“Do you have any friends in your class that have two moms or two dads?”
Christopher nodded excitedly, hastily chewing what was left in his mouth and swallowing, “yeah! Anna! She has two mommies!”
“That’s awesome Bud.” Eddie nodded, and he had every intention of turning the drawing over and asking his son to explain it, but he suddenly froze. Did he want him to explain it? Did he want to draw any attention to it? Because if he asked him about it, if he asked him what he meant by him and Buck being his “two dads”, everything would become very real, very fast.
And Eddie didn’t know if he was ready for that.
“Daaaaaad!” Christopher’s drawn out groan obviously implied he had been trying to get his attention for at least a minute. “Why?”
“Oh,” Eddie shook his head and straightened up, flattening his hands over the face-down drawing in front of him, “just curious Bud.”
Thank god for Chris' trusting, gullible, 10-year-old mind that didn’t question Eddie's shoddy explanation for why he would ask such a random, off-the-wall question – Christopher just shrugged and returned to his carrots before asking if he can play on his tablet.
“Sure, go ahead.” He watched as Christopher stood and haphazardly carried his snack into the living room sans-crutches to sit at the coffee table where his tablet lay and he sighed. What the hell was he going to do now? He leaned back in his own seat and looked up the ceiling, as if searching for an answer in the outdated popcorn design.
Somewhere in between finding the drawing and picking up Christopher from school he had decided, definitely, for certain, that he was in love with his best friend. How could he not be? Evan Buckley fit his family in ways that, well, no one really ever has before. Shannon was Christopher’s mom, and that’s not something Eddie will ever take for granted, but she made it pretty clear that being a family was never something she really wanted. Their wedding was fast and cheap – not quite a shotgun but it might as well have been. They were only dating a short time before Eddie decided to enlist, and he was told he would be deployed pretty much immediately following Basic. So, with just three weeks until deployment, Eddie did what he thought was the respectable thing to do (if not maybe a little selfish) and he married her. He was going to be a young soldier at war and he wanted her to know he was fighting to come home, and if he was being honest – he wanted something to come home to. He was only in Afghanistan for about a month before he Skyped with Shannon and found out she was pregnant. But you know how the story goes – cold and distant war-torn veteran, burnt-out mother, and a disabled child with needs that the mother could no longer provide. It’s a recipe for an absolute fucking disaster.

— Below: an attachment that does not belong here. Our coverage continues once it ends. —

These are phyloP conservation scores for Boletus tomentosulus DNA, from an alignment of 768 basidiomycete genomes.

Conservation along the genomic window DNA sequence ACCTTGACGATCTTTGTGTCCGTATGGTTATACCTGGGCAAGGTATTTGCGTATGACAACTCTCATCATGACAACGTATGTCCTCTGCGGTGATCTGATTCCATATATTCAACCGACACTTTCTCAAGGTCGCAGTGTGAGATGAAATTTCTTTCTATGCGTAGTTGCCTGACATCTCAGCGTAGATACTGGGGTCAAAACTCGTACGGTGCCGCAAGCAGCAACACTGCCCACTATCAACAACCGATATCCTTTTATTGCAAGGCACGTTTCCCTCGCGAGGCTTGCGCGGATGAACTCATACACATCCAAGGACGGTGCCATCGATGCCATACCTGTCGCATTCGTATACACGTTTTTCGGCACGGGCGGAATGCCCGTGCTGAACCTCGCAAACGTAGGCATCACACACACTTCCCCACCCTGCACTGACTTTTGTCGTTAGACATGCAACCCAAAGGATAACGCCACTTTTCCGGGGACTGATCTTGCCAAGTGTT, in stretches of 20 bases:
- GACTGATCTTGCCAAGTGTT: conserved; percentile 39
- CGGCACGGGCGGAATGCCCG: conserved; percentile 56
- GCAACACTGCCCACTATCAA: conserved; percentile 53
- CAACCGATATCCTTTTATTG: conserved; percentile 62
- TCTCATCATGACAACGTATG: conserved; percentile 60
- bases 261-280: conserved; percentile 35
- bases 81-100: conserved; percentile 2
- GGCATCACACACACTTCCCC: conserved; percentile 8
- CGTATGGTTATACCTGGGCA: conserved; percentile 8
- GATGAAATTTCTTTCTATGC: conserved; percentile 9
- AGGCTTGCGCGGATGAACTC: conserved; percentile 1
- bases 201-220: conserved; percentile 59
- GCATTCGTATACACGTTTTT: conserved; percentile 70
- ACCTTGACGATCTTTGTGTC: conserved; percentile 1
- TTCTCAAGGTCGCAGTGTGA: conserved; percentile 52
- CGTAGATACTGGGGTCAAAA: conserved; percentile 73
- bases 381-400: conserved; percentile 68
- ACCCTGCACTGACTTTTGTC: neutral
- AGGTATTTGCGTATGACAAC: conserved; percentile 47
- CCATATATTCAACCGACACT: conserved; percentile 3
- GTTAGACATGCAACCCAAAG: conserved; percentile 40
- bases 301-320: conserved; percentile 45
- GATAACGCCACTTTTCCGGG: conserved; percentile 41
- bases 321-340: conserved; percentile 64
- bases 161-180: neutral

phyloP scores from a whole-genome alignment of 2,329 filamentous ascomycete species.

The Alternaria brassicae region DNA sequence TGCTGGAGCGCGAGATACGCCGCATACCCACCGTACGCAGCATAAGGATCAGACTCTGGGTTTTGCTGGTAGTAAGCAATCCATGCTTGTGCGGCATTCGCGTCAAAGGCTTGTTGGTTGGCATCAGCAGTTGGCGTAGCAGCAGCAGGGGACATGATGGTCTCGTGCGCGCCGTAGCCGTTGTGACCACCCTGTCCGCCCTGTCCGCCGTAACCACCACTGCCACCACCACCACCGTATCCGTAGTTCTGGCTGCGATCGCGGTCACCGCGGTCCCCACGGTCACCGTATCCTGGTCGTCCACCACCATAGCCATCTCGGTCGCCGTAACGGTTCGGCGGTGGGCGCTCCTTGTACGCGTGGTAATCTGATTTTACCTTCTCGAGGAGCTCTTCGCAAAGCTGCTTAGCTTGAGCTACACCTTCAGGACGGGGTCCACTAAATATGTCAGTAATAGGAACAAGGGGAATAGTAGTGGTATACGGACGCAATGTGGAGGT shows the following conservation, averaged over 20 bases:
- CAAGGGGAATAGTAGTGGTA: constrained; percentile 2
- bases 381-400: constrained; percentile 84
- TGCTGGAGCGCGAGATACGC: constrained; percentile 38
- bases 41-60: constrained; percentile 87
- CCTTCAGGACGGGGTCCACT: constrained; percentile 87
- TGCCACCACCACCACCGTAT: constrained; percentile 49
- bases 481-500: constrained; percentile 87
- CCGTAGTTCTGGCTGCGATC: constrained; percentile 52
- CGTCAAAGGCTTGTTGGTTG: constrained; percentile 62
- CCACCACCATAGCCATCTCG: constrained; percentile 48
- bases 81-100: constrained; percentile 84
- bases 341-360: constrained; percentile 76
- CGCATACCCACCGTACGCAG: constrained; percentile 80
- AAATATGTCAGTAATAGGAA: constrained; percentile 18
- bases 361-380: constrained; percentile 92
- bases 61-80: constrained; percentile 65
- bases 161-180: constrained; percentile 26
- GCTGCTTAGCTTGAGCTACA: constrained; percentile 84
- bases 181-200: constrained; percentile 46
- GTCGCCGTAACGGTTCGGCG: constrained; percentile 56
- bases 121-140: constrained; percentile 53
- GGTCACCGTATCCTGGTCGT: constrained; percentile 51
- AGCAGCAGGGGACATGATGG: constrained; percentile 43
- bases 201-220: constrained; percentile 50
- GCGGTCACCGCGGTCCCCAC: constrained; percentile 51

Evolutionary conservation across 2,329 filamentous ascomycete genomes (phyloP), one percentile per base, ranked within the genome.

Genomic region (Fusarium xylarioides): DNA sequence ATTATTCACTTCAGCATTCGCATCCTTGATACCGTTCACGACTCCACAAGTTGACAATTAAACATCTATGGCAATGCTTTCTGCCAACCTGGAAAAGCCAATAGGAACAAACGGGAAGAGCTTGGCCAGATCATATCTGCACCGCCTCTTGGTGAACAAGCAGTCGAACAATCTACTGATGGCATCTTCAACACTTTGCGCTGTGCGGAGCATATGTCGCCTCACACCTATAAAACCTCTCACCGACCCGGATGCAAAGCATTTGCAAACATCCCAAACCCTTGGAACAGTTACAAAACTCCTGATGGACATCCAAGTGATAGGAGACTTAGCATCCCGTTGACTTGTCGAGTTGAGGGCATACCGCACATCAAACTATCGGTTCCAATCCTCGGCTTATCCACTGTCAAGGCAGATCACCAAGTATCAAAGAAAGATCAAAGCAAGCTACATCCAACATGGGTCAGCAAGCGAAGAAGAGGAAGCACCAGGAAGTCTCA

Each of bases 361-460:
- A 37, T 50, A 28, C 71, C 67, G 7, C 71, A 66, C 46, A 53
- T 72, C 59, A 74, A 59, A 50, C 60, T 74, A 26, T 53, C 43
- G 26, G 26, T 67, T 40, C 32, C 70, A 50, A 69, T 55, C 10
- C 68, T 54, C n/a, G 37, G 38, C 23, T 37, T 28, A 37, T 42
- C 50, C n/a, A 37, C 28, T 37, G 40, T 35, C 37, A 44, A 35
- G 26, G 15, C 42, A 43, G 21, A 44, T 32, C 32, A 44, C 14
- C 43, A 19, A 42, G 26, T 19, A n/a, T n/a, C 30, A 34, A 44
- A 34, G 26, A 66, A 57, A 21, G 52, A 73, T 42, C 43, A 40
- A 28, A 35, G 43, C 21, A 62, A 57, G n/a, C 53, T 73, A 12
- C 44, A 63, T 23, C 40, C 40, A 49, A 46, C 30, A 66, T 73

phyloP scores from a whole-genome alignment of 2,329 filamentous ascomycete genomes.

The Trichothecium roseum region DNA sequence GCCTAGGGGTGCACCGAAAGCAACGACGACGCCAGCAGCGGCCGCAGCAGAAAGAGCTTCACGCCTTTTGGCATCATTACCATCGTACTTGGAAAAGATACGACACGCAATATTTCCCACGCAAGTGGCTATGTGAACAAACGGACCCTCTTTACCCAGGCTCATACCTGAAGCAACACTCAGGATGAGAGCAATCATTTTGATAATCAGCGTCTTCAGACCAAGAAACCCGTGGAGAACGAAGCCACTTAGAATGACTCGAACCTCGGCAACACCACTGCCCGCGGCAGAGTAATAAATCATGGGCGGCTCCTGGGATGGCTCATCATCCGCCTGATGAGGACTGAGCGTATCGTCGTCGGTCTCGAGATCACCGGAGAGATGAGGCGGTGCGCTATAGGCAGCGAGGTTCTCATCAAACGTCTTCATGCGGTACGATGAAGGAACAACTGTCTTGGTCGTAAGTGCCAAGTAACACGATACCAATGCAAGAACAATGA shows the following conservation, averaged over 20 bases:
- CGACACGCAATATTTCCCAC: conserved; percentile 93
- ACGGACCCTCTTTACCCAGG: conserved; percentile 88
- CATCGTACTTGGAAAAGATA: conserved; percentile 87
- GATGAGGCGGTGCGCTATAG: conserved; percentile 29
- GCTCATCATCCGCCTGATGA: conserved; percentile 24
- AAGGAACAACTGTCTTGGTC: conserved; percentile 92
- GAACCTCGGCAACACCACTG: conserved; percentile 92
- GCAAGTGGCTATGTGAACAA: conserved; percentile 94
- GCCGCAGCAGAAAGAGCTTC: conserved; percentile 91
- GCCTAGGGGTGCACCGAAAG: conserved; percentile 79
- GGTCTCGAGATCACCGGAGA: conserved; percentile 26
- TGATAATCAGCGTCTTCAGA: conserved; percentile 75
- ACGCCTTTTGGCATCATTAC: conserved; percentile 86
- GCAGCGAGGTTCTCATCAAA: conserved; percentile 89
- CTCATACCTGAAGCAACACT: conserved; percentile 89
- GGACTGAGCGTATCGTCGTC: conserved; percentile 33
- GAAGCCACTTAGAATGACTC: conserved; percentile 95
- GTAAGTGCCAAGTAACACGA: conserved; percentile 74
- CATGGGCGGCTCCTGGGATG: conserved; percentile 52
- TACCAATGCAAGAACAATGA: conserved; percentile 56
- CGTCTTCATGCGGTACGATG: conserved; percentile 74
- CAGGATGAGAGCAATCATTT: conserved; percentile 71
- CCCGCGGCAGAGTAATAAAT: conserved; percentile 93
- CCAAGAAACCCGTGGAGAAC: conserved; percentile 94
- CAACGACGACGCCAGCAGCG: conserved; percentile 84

And a disaster it was.
He did love her, he reasoned with himself. They had been good friends before dating, and for god’s sake, she gave him the best goddamn thing in his entire life – his son. But - and he couldn’t help the pang of guilt that he felt when he thought this - he never loved her the way he loves Buck. Buck filled this missing piece of his family that he didn’t realize needed filling. He thought he was perfectly content with him and Christopher making this new life for themselves, just them, in Los Angeles. But then Buck came along and made him realize he didn’t have to do it alone.
He didn’t want to do it alone.
Outside of Christopher, Buck was his entire world. His kindness and selflessness (that often got him into trouble), his compassion, his grand gestures. His striking blue eyes that turned grey when he was angry or sad, his (adorable, Eddie thought) birthmark over his left eye, his long legs and rippling muscles that threatened to tear through any shirt that was even slightly too tight – they were everything. Absolutely everything.
Goddamn it Buckley
It’s just Buck
I mean sure, you’re going to tell him that you’re in love with him but y’know.